Why Is The Weather So Unpredictable?
Summer is coming closer but it might not be time to put away your pants and long-sleeved shirts yet. The weather can be seriously unpredictable, but why isn’t it easier to figure it out? Meteorologist Chrissy Warrilow from Georgia storms in with the answer:
WHAT AFFECTS WEATHER
Meteorologists have the job of predicting changes in weather, but there are a lot of factors that affect weather: temperature, air pressure, cloud patterns, precipitation, and wind factors including its speed, direction, and moisture level.
One big influence on the weather is the ocean. Our planet’s oceans soak up heat from the sun and evaporate. Those water molecules move into the air, where they create rain and storms that get pushed onto land by winds.
PREDICTING THE WEATHER
Thankfully we have tools that help analyze all of that data, but those are a lot of variables that can change rapidly and unexpectedly. We can never really say with certainty what the weather will be like on a given day; we can only make an educated guess about how all of those factors will add up.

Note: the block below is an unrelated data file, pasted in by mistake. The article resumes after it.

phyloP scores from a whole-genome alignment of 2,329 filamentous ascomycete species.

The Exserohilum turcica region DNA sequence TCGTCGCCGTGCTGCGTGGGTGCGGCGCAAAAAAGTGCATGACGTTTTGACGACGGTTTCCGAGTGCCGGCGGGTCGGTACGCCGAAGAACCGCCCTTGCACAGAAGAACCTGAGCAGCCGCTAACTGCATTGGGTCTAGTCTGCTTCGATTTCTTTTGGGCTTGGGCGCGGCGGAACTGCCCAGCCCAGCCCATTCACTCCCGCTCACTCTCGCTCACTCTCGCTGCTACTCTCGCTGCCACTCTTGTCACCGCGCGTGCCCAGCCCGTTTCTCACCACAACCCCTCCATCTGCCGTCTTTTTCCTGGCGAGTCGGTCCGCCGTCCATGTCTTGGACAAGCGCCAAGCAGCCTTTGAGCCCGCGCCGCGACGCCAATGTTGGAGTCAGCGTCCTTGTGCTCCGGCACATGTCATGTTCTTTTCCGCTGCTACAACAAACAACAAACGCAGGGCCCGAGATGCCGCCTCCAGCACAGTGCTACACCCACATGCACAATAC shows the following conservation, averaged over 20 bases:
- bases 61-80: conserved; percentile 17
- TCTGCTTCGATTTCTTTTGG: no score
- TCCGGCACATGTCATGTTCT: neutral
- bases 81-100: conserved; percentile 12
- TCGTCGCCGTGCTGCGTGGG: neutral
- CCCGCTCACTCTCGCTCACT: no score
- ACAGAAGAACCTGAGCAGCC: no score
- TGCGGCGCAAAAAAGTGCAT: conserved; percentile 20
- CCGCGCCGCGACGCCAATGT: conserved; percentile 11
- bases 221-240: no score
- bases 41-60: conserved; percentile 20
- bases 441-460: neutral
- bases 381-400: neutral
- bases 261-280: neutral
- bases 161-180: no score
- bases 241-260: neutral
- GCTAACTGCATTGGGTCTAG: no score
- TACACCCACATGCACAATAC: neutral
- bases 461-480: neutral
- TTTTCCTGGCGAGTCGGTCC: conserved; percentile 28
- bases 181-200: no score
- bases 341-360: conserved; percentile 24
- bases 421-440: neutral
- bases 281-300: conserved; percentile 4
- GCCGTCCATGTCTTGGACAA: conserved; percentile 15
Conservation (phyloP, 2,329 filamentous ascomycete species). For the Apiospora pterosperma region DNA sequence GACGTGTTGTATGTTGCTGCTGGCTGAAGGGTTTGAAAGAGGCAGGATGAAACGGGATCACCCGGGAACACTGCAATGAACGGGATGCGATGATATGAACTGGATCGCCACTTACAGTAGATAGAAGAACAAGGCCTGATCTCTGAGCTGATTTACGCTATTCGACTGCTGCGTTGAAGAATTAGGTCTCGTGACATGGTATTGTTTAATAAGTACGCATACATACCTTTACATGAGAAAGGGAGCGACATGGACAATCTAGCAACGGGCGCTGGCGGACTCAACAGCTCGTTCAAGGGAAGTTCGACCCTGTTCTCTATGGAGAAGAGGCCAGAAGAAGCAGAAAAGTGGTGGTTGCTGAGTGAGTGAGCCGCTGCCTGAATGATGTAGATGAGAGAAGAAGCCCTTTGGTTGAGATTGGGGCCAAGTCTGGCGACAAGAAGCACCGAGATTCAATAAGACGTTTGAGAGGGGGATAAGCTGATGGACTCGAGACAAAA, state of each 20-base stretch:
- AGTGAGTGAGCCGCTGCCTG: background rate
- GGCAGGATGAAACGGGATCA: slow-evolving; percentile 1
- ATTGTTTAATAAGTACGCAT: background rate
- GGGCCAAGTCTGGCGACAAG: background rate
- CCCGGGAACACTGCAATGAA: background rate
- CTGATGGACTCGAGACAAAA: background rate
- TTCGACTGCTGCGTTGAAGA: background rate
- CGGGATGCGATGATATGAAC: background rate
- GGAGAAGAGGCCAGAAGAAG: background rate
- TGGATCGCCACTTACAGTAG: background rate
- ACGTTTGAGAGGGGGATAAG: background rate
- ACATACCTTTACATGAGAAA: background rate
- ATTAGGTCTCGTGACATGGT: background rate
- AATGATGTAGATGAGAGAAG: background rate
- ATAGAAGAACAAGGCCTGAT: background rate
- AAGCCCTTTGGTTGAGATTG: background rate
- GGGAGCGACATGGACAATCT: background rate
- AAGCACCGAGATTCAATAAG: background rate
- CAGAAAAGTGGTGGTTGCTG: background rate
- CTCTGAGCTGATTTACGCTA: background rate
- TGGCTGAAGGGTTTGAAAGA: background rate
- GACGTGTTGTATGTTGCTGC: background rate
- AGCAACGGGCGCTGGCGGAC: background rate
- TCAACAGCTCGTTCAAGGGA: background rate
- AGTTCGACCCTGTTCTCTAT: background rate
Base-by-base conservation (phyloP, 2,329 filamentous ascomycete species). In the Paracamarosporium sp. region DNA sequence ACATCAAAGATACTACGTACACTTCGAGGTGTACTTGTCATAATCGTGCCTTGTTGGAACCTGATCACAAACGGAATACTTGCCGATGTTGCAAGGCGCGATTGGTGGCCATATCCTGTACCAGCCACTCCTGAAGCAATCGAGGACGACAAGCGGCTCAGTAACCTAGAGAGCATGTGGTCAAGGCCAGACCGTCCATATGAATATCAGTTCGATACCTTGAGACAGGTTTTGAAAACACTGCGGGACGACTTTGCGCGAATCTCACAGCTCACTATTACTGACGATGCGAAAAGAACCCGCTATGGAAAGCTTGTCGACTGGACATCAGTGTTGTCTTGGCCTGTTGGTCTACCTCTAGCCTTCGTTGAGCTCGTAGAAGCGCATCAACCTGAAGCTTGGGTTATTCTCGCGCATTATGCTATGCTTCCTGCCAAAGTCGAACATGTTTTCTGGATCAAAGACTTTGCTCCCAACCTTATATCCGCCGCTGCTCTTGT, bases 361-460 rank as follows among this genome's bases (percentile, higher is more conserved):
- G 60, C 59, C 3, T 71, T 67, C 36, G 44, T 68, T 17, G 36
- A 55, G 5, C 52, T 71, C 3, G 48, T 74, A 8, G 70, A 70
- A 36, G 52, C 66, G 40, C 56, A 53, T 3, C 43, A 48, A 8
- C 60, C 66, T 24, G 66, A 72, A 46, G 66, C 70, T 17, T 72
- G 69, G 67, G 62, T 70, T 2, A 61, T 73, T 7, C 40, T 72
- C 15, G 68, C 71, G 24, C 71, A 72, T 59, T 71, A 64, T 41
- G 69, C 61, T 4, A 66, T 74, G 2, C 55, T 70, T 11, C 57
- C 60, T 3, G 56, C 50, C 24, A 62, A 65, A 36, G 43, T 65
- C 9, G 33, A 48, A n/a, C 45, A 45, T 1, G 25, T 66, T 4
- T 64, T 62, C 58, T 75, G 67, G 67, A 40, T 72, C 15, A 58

That’s why you only see forecasts that go ten days into the future; we can predict a weather pattern for a short period of time, but so many factors can change slightly over time that will make our prediction unreliable if we look too far ahead.
We get a lot of crazy weather here in Indy. So much, in fact, that we were named one of the top US cities with the most unpredictable weather, along with Kansas City, Oklahoma City, Minneapolis and Cincinnati.
One thing that contributes to that unpredictability is that we’re landlocked in the Midwest. Areas close to oceans and lakes have more predictable weather patterns, so that already puts us at a disadvantage.
Each city on the list is also east of the Rocky Mountains, which act as a barrier for the wind and clouds. It becomes more predictable to track the behavior of those factors, even 1,500 miles away in Indy!
Looking for more Never Stop Asking "Why?" questions? Catch up on all of the past "Whys" on the blog!